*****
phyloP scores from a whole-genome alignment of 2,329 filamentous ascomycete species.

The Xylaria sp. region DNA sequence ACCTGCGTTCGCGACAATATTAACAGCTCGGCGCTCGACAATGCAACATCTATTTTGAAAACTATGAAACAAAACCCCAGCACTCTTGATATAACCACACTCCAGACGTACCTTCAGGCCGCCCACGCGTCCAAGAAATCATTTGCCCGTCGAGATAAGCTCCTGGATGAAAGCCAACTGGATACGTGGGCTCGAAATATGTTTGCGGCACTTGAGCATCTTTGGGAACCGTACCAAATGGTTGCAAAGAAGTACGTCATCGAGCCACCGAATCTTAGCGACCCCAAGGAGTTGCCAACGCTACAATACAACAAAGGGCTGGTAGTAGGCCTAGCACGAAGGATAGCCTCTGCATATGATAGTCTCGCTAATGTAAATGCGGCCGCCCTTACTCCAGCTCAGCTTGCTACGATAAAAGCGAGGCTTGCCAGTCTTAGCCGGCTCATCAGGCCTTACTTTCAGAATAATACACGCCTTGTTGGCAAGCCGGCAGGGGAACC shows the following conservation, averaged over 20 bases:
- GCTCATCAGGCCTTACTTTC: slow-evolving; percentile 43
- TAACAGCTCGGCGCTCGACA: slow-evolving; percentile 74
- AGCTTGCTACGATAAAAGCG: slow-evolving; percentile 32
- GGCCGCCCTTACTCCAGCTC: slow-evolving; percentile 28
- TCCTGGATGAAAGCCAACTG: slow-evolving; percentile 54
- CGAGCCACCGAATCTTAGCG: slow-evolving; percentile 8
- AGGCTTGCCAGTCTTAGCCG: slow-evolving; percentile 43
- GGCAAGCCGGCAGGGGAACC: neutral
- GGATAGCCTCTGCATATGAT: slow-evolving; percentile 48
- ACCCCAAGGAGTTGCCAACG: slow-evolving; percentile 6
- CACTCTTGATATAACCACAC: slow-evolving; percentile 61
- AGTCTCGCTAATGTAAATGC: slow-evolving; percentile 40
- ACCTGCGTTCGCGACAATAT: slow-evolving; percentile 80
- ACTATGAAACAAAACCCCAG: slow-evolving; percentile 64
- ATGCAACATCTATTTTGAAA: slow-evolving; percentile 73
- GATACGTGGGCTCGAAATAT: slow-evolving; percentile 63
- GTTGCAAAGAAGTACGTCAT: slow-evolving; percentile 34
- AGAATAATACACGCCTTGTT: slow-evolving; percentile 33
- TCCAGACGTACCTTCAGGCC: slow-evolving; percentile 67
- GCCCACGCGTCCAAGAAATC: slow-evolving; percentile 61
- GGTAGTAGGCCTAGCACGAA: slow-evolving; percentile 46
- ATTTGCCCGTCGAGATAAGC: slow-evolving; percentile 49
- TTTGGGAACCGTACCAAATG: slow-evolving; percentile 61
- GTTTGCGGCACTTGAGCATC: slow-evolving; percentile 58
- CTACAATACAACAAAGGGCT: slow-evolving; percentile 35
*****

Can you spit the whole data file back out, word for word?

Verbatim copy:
phyloP scores from a whole-genome alignment of 2,329 filamentous ascomycete species.

The Xylaria sp. region DNA sequence ACCTGCGTTCGCGACAATATTAACAGCTCGGCGCTCGACAATGCAACATCTATTTTGAAAACTATGAAACAAAACCCCAGCACTCTTGATATAACCACACTCCAGACGTACCTTCAGGCCGCCCACGCGTCCAAGAAATCATTTGCCCGTCGAGATAAGCTCCTGGATGAAAGCCAACTGGATACGTGGGCTCGAAATATGTTTGCGGCACTTGAGCATCTTTGGGAACCGTACCAAATGGTTGCAAAGAAGTACGTCATCGAGCCACCGAATCTTAGCGACCCCAAGGAGTTGCCAACGCTACAATACAACAAAGGGCTGGTAGTAGGCCTAGCACGAAGGATAGCCTCTGCATATGATAGTCTCGCTAATGTAAATGCGGCCGCCCTTACTCCAGCTCAGCTTGCTACGATAAAAGCGAGGCTTGCCAGTCTTAGCCGGCTCATCAGGCCTTACTTTCAGAATAATACACGCCTTGTTGGCAAGCCGGCAGGGGAACC shows the following conservation, averaged over 20 bases:
- GCTCATCAGGCCTTACTTTC: slow-evolving; percentile 43
- TAACAGCTCGGCGCTCGACA: slow-evolving; percentile 74
- AGCTTGCTACGATAAAAGCG: slow-evolving; percentile 32
- GGCCGCCCTTACTCCAGCTC: slow-evolving; percentile 28
- TCCTGGATGAAAGCCAACTG: slow-evolving; percentile 54
- CGAGCCACCGAATCTTAGCG: slow-evolving; percentile 8
- AGGCTTGCCAGTCTTAGCCG: slow-evolving; percentile 43
- GGCAAGCCGGCAGGGGAACC: neutral
- GGATAGCCTCTGCATATGAT: slow-evolving; percentile 48
- ACCCCAAGGAGTTGCCAACG: slow-evolving; percentile 6
- CACTCTTGATATAACCACAC: slow-evolving; percentile 61
- AGTCTCGCTAATGTAAATGC: slow-evolving; percentile 40
- ACCTGCGTTCGCGACAATAT: slow-evolving; percentile 80
- ACTATGAAACAAAACCCCAG: slow-evolving; percentile 64
- ATGCAACATCTATTTTGAAA: slow-evolving; percentile 73
- GATACGTGGGCTCGAAATAT: slow-evolving; percentile 63
- GTTGCAAAGAAGTACGTCAT: slow-evolving; percentile 34
- AGAATAATACACGCCTTGTT: slow-evolving; percentile 33
- TCCAGACGTACCTTCAGGCC: slow-evolving; percentile 67
- GCCCACGCGTCCAAGAAATC: slow-evolving; percentile 61
- GGTAGTAGGCCTAGCACGAA: slow-evolving; percentile 46
- ATTTGCCCGTCGAGATAAGC: slow-evolving; percentile 49
- TTTGGGAACCGTACCAAATG: slow-evolving; percentile 61
- GTTTGCGGCACTTGAGCATC: slow-evolving; percentile 58
- CTACAATACAACAAAGGGCT: slow-evolving; percentile 35